The movie is based on the infamous "Stanford Prison Experiment" conducted in 1971. A makeshift prison is set up in a research lab, complete with cells, bars and surveillance cameras. For ... See full summary »
Dressed in his business attire and carrying an expensive briefcase, a marketing executive named Murray is taking a shortcut through an urban park in Toronto. Lost in a secluded area of the park, he gets into an altercation with a teen-aged punk, who unknown to Murray is only one of five - four guys and a girl - in a gang. Running to get away from the gang, Murray has the idea that he will climb up a large tree to hide out until the punks leave. Unfortunately for Murray, they find him in the tree. Initially, Murray believes he has no other alternative but to do what they say. But Murray and the punks soon realize that Murray has some leverage being where he is. This altercation soon becomes a standoff and a test of wills to see who can outlast the other, the standoff which includes both physical and emotional torment on both sides, the latter as each learns more about the other. Written by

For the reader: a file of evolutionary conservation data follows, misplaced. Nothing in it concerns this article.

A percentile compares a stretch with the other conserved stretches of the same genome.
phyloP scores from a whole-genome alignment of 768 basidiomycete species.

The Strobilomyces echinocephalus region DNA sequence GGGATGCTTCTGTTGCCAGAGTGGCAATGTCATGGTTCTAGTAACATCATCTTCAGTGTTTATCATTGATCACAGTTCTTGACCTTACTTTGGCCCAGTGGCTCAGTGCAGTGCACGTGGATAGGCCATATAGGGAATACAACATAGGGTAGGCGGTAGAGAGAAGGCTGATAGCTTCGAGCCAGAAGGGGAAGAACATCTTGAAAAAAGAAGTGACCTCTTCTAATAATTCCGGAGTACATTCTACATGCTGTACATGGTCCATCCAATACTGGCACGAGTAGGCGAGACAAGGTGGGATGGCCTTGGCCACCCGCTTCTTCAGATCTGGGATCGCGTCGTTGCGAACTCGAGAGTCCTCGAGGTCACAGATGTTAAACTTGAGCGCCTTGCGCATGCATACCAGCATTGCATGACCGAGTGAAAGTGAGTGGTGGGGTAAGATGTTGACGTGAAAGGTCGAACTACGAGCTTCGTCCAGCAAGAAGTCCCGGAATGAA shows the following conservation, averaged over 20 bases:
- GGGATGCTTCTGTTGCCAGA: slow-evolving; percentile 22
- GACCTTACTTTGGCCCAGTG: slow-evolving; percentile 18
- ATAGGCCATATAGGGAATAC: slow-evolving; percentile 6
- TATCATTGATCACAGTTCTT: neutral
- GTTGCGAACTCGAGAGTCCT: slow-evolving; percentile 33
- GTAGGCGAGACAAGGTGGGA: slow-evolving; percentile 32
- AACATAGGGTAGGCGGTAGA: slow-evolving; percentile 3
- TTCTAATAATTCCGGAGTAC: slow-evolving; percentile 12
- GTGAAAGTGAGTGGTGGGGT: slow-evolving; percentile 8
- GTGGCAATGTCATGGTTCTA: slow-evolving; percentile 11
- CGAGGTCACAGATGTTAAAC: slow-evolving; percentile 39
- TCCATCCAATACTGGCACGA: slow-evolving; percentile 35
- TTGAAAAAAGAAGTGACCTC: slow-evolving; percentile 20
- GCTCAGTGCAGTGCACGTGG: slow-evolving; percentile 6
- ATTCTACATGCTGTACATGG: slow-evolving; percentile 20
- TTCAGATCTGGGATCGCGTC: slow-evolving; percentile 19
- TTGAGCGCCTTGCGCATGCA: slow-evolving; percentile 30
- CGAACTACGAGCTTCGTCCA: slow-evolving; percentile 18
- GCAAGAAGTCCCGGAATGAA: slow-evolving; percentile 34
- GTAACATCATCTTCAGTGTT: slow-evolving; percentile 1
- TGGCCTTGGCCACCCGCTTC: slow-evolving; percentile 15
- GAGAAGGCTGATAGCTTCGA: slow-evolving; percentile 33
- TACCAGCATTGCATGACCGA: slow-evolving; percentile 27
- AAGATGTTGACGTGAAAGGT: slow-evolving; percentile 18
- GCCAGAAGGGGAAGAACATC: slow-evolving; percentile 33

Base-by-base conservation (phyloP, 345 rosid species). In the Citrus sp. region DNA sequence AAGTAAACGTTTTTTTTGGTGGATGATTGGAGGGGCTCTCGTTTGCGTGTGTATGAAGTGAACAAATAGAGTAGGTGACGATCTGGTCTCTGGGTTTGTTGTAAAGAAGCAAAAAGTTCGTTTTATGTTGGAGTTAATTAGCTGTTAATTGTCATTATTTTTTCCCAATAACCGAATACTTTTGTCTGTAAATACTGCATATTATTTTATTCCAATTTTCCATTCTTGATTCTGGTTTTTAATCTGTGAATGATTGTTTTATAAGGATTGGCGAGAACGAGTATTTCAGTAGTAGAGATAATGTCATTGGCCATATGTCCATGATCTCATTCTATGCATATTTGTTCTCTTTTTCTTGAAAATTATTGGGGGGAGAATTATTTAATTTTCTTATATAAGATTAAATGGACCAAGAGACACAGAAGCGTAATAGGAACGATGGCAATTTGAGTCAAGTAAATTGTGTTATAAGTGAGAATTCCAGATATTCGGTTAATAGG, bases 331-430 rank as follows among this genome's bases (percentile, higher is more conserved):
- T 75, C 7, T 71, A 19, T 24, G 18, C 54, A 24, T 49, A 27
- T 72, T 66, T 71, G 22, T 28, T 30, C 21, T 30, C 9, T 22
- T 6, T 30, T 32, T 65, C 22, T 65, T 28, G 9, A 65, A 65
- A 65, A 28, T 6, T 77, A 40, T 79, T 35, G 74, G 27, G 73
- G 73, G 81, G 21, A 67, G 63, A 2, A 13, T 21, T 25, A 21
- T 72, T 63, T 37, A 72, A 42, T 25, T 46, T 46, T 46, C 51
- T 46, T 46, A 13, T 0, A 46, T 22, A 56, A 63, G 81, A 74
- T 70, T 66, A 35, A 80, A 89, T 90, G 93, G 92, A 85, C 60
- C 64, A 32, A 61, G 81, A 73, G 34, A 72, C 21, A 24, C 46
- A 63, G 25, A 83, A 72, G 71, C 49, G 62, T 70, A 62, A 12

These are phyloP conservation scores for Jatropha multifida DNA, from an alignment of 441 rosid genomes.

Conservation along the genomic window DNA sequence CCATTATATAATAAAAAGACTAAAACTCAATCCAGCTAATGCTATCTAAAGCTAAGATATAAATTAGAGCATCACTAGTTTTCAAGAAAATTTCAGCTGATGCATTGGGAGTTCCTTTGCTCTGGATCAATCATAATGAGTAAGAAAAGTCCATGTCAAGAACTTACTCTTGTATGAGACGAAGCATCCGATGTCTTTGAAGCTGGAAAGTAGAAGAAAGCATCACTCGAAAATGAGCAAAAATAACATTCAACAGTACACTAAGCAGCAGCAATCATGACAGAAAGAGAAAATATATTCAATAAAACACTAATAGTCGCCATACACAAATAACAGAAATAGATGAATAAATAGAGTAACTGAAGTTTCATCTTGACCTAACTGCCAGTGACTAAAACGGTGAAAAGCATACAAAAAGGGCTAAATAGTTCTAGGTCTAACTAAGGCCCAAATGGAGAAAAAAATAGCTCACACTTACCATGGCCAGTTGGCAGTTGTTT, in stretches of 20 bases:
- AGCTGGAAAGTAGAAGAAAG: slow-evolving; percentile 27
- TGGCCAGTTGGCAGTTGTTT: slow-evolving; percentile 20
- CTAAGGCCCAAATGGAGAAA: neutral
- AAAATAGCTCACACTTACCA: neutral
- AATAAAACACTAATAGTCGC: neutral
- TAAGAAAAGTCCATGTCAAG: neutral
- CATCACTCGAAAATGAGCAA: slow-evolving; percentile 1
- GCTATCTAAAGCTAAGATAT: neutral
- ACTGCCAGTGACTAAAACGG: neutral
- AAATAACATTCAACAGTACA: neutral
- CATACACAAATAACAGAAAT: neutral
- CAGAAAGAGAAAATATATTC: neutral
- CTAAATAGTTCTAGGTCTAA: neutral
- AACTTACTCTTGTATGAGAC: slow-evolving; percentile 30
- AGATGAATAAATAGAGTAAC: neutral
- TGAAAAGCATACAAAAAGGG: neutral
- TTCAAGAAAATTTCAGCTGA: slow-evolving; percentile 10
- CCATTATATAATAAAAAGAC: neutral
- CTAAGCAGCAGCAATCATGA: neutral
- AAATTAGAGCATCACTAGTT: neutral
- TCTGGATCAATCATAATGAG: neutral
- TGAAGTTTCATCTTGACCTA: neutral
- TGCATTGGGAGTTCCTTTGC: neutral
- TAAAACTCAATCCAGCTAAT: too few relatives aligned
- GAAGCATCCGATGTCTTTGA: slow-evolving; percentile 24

Not that it's any of my business, or anything, but... Who made you the boss, Shark? Huh? I mean, how does one come to lead a half-assed punk gang? Is it a credit/point system, or something? Or were you elected by a body of your peers? Or... Hey! Maybe it's a system of birth-right! Was your daddy a Shark, too?
Why don't you shut the fuck up! You don't know nothin', you whitebread country club prick!
[flicks a lit match at him]
I'm not talking to you, dipshit.
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A good examination of issues, though built on cliche characters
While this movie seems to revolve around characters and situations that are cliche and perhaps more based on American media archetypes than reality, Treed Murray nevertheless turns out to be a thought-provoking examination of issues relevant to today's times.
Growing up watching the TV series Degrassi Junior High, we always used to joke that for a show noted for its "reality" they sure did a remarkable job of overlaying every possible teen calamity on a very small group of characters. This movie can be accused of a similar projection. However, perhaps in 90 minutes of film this sort of license may be not only allowable, but necessary.
Overall, this is a very worthwhile, entertaining and interesting film, that manages to stand quite apart from those movies from which its characters have been lifted.
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